DEAR SANTA, LOVE, RACHEL ROSENSTEIN

The lovely ink-and-watercolor paintings cannot save this unfortunate effort with its missed opportunity for a wholly...

Jewish Rachel is enchanted by the holiday glitter of Christmas lights and decorations, as well as the anticipated visits from Santa Claus, but her family will have none of it.

Determined to take part, she writes a letter to Santa asking him to come down her chimney because she’s been “really good all year” and deems Santa “a fair person [who] will not mind that [she] is Jewish.” On Christmas Eve, Rachel secretly decorates her living room, leaves leftover latkes with chocolate chips hastily added, and an “I love you, Santa” note. She is angrily disappointed the next morning when there are no presents. In the Chinese restaurant on Christmas Day, Rachel sees classmates who are Chinese and Indian and learns they also do not celebrate Christmas, which helps to soothe the sting. The authors’ attempt to address a child’s disgruntled frustration at not participating in what seems to her to be the greatest party of the year is poorly executed, however well-intended. Even as they do an adequate job of mentioning all the jovial celebrations Jewish families enjoy throughout the calendar year (“Being Jewish was fun most of the time”), they undercut Rachel’s eye-opening multicultural revelation with an unnecessary last scene: a parade of joyful children holding gifts passes Rachel, who thinks “she could still feel a tiny bit bad” about eschewing Christmas.

The lovely ink-and-watercolor paintings cannot save this unfortunate effort with its missed opportunity for a wholly positive outcome. (Picture book. 5-8)

Pub Date: Oct. 20, 2015

ISBN: 978-0-553-51061-4

Page Count: 40

Publisher: Doubleday

Review Posted Online: Aug. 11, 2015

Kirkus Reviews Issue: Sept. 1, 2015

HOW TO CATCH A LOVEOSAURUS

From the How To Catch… series

Sugary uplift, shrink-wrapped for the masses.

An elusive new quarry leads the How To Catch… kids on a merry chase through a natural history museum.

Taking at least a step away from the “hunters versus prey” vibe of previous entries in the popular series, the racially diverse group of young visitors dashes through various museum halls in pursuit of the eponymous dino—whose quest to “spread kindness and joy ’round the world” takes the form of a mildly tumultuous museum tour. In most of Elkerton’s overly sweet, color-saturated scenes, only portions of the Loveosaurus, who is purple and covered with pink hearts, are visible behind exhibits or lumbering off the page. But the children find small enticements left behind, from craft supplies to make cards for endangered species to pictures of smiley faces, candy heart–style personal notes (“You Rock!” “Give Hugs”), and, in the hall of medieval arms and armor, a sign urging them to “Be Honest Be Kind.” The somewhat heavy-handed lesson comes through loud and clear. “There’s a message, he wants us to think,” hints Walstead to clue in more obtuse readers…and concluding scenes of smiling people young and otherwise exchanging hugs and knuckle bumps, holding doors for a wheelchair rider, and dancing through clouds of sparkles indicate that they, at least, have gotten it. (This book was reviewed digitally.)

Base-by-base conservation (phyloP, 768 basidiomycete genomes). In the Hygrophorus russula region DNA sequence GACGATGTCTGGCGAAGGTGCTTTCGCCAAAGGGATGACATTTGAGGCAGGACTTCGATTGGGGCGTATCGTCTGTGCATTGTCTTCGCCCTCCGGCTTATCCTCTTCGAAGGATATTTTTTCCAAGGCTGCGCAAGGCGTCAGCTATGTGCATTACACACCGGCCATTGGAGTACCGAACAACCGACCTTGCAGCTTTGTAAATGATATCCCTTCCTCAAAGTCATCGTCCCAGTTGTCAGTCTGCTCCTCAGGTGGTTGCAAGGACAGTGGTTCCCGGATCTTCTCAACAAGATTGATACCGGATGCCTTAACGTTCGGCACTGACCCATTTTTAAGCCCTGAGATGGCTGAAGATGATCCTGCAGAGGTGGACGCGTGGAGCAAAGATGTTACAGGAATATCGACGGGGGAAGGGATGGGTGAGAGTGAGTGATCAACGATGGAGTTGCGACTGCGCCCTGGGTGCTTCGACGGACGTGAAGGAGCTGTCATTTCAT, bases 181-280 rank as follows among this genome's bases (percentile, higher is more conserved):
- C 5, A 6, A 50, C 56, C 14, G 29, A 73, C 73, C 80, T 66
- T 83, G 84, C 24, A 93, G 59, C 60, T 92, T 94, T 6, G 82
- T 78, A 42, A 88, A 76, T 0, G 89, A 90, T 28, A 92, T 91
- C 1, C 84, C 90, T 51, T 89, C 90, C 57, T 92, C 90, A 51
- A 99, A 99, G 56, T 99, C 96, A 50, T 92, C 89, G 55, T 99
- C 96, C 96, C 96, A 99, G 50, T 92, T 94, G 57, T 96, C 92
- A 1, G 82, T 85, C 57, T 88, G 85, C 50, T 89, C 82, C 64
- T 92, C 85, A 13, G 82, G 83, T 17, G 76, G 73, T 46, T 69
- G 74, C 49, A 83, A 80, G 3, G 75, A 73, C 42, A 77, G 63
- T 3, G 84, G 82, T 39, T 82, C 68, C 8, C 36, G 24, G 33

Sugary uplift, shrink-wrapped for the masses. (Picture book. 5-7)

Pub Date: Dec. 6, 2022

ISBN: 9781728268781

Page Count: 40

Publisher: Sourcebooks Wonderland

Review Posted Online: Jan. 17, 2023

Kirkus Reviews Issue: Feb. 15, 2023

I KNOW AN OLD LADY WHO SWALLOWED A DREIDEL

Fun, in an odd sort of way.

The old folk song is given a Hanukkah spin in a parody that blends Jewish tradition with art appreciation.

The kerchiefed grandma swallows a tiny dreidel placed atop her cream-cheesed bagel by the family cat, setting off the familiar chain of events. She swallows the oil, the latkes, 10 barrels of applesauce, a 20-ton brisket, a “mine full of gelt, before it could melt,” the menorah and candles until she is finally full. A large burp makes her feel better. The silliness, cadence and rhythm of the verse all work with the original tune; it can be a tongue twister at times but will keep kids engaged. “I know an old lady who swallowed a menorah— / A mountainous menorah, while we danced the hora.” Acrylic-based drawings using charcoal, pen and pencil place this bubbe in various scenes taken from classical paintings, providing an educational twist. She appears in comical versions of Munch’s The Scream and Vermeer’s The Milkmaid. The applesauce in a red-and-white can spoofs Andy Warhol’s Campbell Soup Cans, and the menorah is set against the background of van Gogh’s The Starry Night. Adults will see the humor but might wonder about the artist’s point in his note stating that “a new look at famous works of art seemed like the perfect way to help people of all backgrounds enjoy this fresh take on an ancient holiday.”

Fun, in an odd sort of way. (Picture book. 5-8)

Pub Date: Aug. 26, 2014

ISBN: 978-0-439-91530-4

Page Count: 32

Publisher: Levine/Scholastic

Review Posted Online: Aug. 11, 2014

Kirkus Reviews Issue: Sept. 1, 2014

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